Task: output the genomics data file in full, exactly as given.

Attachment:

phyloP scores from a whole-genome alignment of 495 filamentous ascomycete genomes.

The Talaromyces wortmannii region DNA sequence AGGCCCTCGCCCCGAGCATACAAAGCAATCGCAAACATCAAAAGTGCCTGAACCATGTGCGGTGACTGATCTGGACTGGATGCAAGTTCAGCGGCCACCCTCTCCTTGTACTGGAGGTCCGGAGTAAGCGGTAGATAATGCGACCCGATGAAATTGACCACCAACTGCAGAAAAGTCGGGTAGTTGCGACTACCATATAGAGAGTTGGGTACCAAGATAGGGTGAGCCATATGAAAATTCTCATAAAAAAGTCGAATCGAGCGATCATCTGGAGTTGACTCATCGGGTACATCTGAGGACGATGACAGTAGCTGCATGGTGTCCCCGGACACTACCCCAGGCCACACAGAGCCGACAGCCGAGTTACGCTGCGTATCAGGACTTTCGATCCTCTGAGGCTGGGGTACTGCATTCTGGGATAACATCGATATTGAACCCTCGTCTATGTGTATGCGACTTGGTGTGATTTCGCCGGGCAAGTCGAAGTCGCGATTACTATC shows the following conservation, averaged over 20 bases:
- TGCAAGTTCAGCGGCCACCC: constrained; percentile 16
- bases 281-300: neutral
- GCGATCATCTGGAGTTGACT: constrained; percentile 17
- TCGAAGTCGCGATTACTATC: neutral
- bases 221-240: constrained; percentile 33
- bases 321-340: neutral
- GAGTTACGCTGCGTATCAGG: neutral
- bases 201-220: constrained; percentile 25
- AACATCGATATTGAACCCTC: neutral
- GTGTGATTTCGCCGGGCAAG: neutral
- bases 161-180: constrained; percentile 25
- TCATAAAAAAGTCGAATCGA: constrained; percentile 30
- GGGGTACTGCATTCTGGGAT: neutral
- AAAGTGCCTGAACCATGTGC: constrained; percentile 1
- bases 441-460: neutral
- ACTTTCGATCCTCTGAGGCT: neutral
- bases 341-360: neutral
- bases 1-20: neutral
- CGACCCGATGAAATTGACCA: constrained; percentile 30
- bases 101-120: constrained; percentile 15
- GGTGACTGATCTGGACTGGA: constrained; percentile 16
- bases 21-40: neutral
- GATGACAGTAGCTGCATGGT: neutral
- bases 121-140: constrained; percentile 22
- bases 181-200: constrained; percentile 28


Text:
phyloP scores from a whole-genome alignment of 495 filamentous ascomycete genomes.

The Talaromyces wortmannii region DNA sequence AGGCCCTCGCCCCGAGCATACAAAGCAATCGCAAACATCAAAAGTGCCTGAACCATGTGCGGTGACTGATCTGGACTGGATGCAAGTTCAGCGGCCACCCTCTCCTTGTACTGGAGGTCCGGAGTAAGCGGTAGATAATGCGACCCGATGAAATTGACCACCAACTGCAGAAAAGTCGGGTAGTTGCGACTACCATATAGAGAGTTGGGTACCAAGATAGGGTGAGCCATATGAAAATTCTCATAAAAAAGTCGAATCGAGCGATCATCTGGAGTTGACTCATCGGGTACATCTGAGGACGATGACAGTAGCTGCATGGTGTCCCCGGACACTACCCCAGGCCACACAGAGCCGACAGCCGAGTTACGCTGCGTATCAGGACTTTCGATCCTCTGAGGCTGGGGTACTGCATTCTGGGATAACATCGATATTGAACCCTCGTCTATGTGTATGCGACTTGGTGTGATTTCGCCGGGCAAGTCGAAGTCGCGATTACTATC shows the following conservation, averaged over 20 bases:
- TGCAAGTTCAGCGGCCACCC: constrained; percentile 16
- bases 281-300: neutral
- GCGATCATCTGGAGTTGACT: constrained; percentile 17
- TCGAAGTCGCGATTACTATC: neutral
- bases 221-240: constrained; percentile 33
- bases 321-340: neutral
- GAGTTACGCTGCGTATCAGG: neutral
- bases 201-220: constrained; percentile 25
- AACATCGATATTGAACCCTC: neutral
- GTGTGATTTCGCCGGGCAAG: neutral
- bases 161-180: constrained; percentile 25
- TCATAAAAAAGTCGAATCGA: constrained; percentile 30
- GGGGTACTGCATTCTGGGAT: neutral
- AAAGTGCCTGAACCATGTGC: constrained; percentile 1
- bases 441-460: neutral
- ACTTTCGATCCTCTGAGGCT: neutral
- bases 341-360: neutral
- bases 1-20: neutral
- CGACCCGATGAAATTGACCA: constrained; percentile 30
- bases 101-120: constrained; percentile 15
- GGTGACTGATCTGGACTGGA: constrained; percentile 16
- bases 21-40: neutral
- GATGACAGTAGCTGCATGGT: neutral
- bases 121-140: constrained; percentile 22
- bases 181-200: constrained; percentile 28